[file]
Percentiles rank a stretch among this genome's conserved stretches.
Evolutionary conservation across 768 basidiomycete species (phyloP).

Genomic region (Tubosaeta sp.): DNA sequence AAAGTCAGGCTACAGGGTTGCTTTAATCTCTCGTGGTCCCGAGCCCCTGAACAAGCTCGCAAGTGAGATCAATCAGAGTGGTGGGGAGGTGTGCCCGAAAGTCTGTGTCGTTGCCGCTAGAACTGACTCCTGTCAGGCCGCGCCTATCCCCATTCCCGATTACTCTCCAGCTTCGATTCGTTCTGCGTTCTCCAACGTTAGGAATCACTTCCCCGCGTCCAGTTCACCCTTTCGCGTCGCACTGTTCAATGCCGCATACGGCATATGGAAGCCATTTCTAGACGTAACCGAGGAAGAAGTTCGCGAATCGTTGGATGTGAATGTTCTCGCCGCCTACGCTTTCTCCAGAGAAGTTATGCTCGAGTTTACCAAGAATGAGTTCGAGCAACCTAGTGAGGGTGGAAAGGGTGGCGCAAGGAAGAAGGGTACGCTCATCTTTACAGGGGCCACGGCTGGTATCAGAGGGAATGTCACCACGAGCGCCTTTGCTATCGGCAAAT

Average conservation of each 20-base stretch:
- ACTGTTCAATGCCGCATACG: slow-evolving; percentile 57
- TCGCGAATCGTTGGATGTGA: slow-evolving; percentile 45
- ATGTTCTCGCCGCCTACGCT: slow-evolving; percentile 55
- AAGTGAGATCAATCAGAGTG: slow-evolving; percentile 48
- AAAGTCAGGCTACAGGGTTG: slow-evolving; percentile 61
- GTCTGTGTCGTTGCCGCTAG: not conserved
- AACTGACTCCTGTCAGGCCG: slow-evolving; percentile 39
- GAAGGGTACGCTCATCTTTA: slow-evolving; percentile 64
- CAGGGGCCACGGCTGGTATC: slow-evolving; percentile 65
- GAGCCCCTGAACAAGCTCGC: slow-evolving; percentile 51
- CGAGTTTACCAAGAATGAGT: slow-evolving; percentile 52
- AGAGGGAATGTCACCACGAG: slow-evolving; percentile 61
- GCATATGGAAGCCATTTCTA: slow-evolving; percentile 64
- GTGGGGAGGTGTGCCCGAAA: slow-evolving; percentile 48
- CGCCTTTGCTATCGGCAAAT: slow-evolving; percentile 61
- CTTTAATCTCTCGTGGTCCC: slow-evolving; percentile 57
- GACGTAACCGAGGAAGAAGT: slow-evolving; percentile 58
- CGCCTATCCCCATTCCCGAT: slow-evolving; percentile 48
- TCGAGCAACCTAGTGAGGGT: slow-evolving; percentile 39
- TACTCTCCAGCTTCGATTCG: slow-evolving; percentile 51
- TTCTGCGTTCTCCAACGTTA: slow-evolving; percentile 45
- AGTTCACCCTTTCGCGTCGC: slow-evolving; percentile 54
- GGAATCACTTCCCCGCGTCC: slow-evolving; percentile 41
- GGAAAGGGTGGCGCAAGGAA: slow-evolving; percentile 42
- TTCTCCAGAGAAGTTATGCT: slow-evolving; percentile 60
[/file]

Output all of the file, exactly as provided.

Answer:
Percentiles rank a stretch among this genome's conserved stretches.
Evolutionary conservation across 768 basidiomycete species (phyloP).

Genomic region (Tubosaeta sp.): DNA sequence AAAGTCAGGCTACAGGGTTGCTTTAATCTCTCGTGGTCCCGAGCCCCTGAACAAGCTCGCAAGTGAGATCAATCAGAGTGGTGGGGAGGTGTGCCCGAAAGTCTGTGTCGTTGCCGCTAGAACTGACTCCTGTCAGGCCGCGCCTATCCCCATTCCCGATTACTCTCCAGCTTCGATTCGTTCTGCGTTCTCCAACGTTAGGAATCACTTCCCCGCGTCCAGTTCACCCTTTCGCGTCGCACTGTTCAATGCCGCATACGGCATATGGAAGCCATTTCTAGACGTAACCGAGGAAGAAGTTCGCGAATCGTTGGATGTGAATGTTCTCGCCGCCTACGCTTTCTCCAGAGAAGTTATGCTCGAGTTTACCAAGAATGAGTTCGAGCAACCTAGTGAGGGTGGAAAGGGTGGCGCAAGGAAGAAGGGTACGCTCATCTTTACAGGGGCCACGGCTGGTATCAGAGGGAATGTCACCACGAGCGCCTTTGCTATCGGCAAAT

Average conservation of each 20-base stretch:
- ACTGTTCAATGCCGCATACG: slow-evolving; percentile 57
- TCGCGAATCGTTGGATGTGA: slow-evolving; percentile 45
- ATGTTCTCGCCGCCTACGCT: slow-evolving; percentile 55
- AAGTGAGATCAATCAGAGTG: slow-evolving; percentile 48
- AAAGTCAGGCTACAGGGTTG: slow-evolving; percentile 61
- GTCTGTGTCGTTGCCGCTAG: not conserved
- AACTGACTCCTGTCAGGCCG: slow-evolving; percentile 39
- GAAGGGTACGCTCATCTTTA: slow-evolving; percentile 64
- CAGGGGCCACGGCTGGTATC: slow-evolving; percentile 65
- GAGCCCCTGAACAAGCTCGC: slow-evolving; percentile 51
- CGAGTTTACCAAGAATGAGT: slow-evolving; percentile 52
- AGAGGGAATGTCACCACGAG: slow-evolving; percentile 61
- GCATATGGAAGCCATTTCTA: slow-evolving; percentile 64
- GTGGGGAGGTGTGCCCGAAA: slow-evolving; percentile 48
- CGCCTTTGCTATCGGCAAAT: slow-evolving; percentile 61
- CTTTAATCTCTCGTGGTCCC: slow-evolving; percentile 57
- GACGTAACCGAGGAAGAAGT: slow-evolving; percentile 58
- CGCCTATCCCCATTCCCGAT: slow-evolving; percentile 48
- TCGAGCAACCTAGTGAGGGT: slow-evolving; percentile 39
- TACTCTCCAGCTTCGATTCG: slow-evolving; percentile 51
- TTCTGCGTTCTCCAACGTTA: slow-evolving; percentile 45
- AGTTCACCCTTTCGCGTCGC: slow-evolving; percentile 54
- GGAATCACTTCCCCGCGTCC: slow-evolving; percentile 41
- GGAAAGGGTGGCGCAAGGAA: slow-evolving; percentile 42
- TTCTCCAGAGAAGTTATGCT: slow-evolving; percentile 60